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Ensuring Safety in the Food Value Chain

Consider where you get your food. When you buy an apple from a grocery store, first you run it under water before taking a bite. At a restaurant, a chef cooks chicken to the perfect temperature before serving it to guests. Whether it comes from the grocery store down the block or is served at a fancy restaurant, we take these steps to make sure our food is safe.

But as consumers, we only see the last stage of the food value chain. Our food has already been through value adding processes—starting from producers, to processors, and finally to distributors. Along the way, it goes through numerous checks and balances to ensure that it is safe for consumption.

This is where the Canadian Food Inspection Agency (CFIA) comes into play. Before our food even hits our plates, they are present at every stage of the food value chain to safeguard our food.

As an operations specialist, Kathleen MacDonald supports CFIA feed inspectors by helping them navigate through the intricacies of various programs, policies, and regulations that specialize in livestock feed.

“Our food's food is very important as well,” says MacDonald.

Essentially, everything that an animal eats, we eat too. Whatever goes into livestock feeds can eventually end up in our meat or animal by-products, such as milk or eggs.

Take for example a medicated feed—when a farmer needs to administer medications to a large number of animals, it is often done by mixing medication directly into their feed. This needs to be done either in accordance to the CFIA’s Compendium of Medicating Ingredient Brochures or the veterinarian’s prescription.

With livestock medication, the CFIA Feed Inspection team ensures that medicated feeds are given the proper dosage and labelled accordingly at the feed mills. Additionally, during on-farm inspections, the CFIA double checks that the medication is fully withdrawn from the livestock before it is slaughtered or produces any animal by-products for market.

“That way there's no carry over of those medications into the eggs, into any of the meat, or into any dairy,” says MacDonald.

If traces of medication are still present, this may lead to the formation of antibiotic-resistant bacteria in livestock, which can transfer to our food through contaminated crops or mishandled meat products.

Aside from residual medications, the CFIA also looks out for potential environmental contaminants, such as mycotoxins, polychlorinated biphenyls (PCBs), dioxins, and furans, which can have adverse health effects.

Through random sampling of different food groups, the CFIA look for unwanted residuals that could compromise the safety of the food value chain. In cases where a contaminant is found, the CFIA will follow up with a “traceback.”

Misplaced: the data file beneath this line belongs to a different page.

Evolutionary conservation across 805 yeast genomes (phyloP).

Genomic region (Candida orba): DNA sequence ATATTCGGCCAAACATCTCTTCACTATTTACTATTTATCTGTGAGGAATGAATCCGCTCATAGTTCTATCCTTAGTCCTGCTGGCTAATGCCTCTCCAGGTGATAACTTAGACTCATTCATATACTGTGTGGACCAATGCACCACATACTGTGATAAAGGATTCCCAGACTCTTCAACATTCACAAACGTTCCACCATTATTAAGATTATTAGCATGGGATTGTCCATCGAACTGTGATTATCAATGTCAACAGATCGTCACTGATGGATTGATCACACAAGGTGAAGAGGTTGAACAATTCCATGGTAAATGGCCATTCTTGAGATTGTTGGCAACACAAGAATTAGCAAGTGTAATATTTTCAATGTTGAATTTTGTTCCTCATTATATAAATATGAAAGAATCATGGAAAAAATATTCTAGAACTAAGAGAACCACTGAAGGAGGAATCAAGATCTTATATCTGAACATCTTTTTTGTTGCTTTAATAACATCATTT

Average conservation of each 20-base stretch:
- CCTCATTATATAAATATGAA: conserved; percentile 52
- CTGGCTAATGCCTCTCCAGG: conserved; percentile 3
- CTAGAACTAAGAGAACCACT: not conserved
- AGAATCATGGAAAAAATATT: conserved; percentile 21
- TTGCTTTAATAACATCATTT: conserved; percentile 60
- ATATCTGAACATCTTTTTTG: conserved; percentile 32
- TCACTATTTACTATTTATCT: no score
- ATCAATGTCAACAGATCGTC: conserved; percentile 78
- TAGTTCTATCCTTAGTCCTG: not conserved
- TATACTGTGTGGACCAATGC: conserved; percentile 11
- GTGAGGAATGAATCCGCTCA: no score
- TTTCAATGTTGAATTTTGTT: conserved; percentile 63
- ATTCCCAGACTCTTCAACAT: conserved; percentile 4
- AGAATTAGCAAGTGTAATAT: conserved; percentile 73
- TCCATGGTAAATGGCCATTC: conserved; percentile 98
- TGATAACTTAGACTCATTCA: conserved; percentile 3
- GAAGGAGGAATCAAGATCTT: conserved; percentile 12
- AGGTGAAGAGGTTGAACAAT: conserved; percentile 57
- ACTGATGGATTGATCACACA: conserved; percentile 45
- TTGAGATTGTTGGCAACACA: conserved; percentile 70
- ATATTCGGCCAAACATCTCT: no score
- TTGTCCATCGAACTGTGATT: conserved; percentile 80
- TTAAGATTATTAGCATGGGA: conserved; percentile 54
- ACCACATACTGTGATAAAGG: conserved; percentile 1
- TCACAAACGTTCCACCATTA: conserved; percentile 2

“Within the commercial feed mills, we have to have traceability on all of their feeds,” says MacDonald.

Traceability is key to maintaining food safety. Under the Safe Food for Canadians Regulations (SFCR), food businesses are required to track where their food came from and where it is going, along with the dates that they were transported. This can minimize or even prevent exposure to unsafe food products.

“If we find that contamination has occurred at any point . . . they can identify where that feed product was sent, who it was sent to, and they can recall it from the producers they sent it to.”

From there, the CFIA feed inspectors visit livestock production sites to ensure that each producer is following correct protocol every step of the way.

“We’re there at each point of the food value chain to ensure that industry is complying with the regulations, and we have a safe food product hitting the market that we're bringing home to feed our family,” says MacDonald.

Overall, food safety relies on cooperation from everyone, including consumers.

“From the producer that's feeding their livestock, all the way to the end user cooking their food, it can break down at any point [and] we're all responsible for it,” says MacDonald.

At each step of the food value chain, there are always risks of contamination. But with the collective responsibility of all parties involved, we can assure that the integrity of the process is intact and the food is safe to eat.

“We work very hard to ensure that Canada's interests when it comes to agriculture inputs, plant health, animal health, and food safety are looked after very well,” says MacDonald.

For more information on the food value chain explore our Nourishing Minds publications here.


Canadian Food Inspection Agency—Compendium of Medicating Ingredient Brochures, 2019

Canadian Food Inspection Agency—RG-8 Regulatory Guidance: Contaminants in Feeds, 2017

Canadian Food Inspection Agency—Fact Sheet: Traceability Safe Food for Canadians Regulations, 2020


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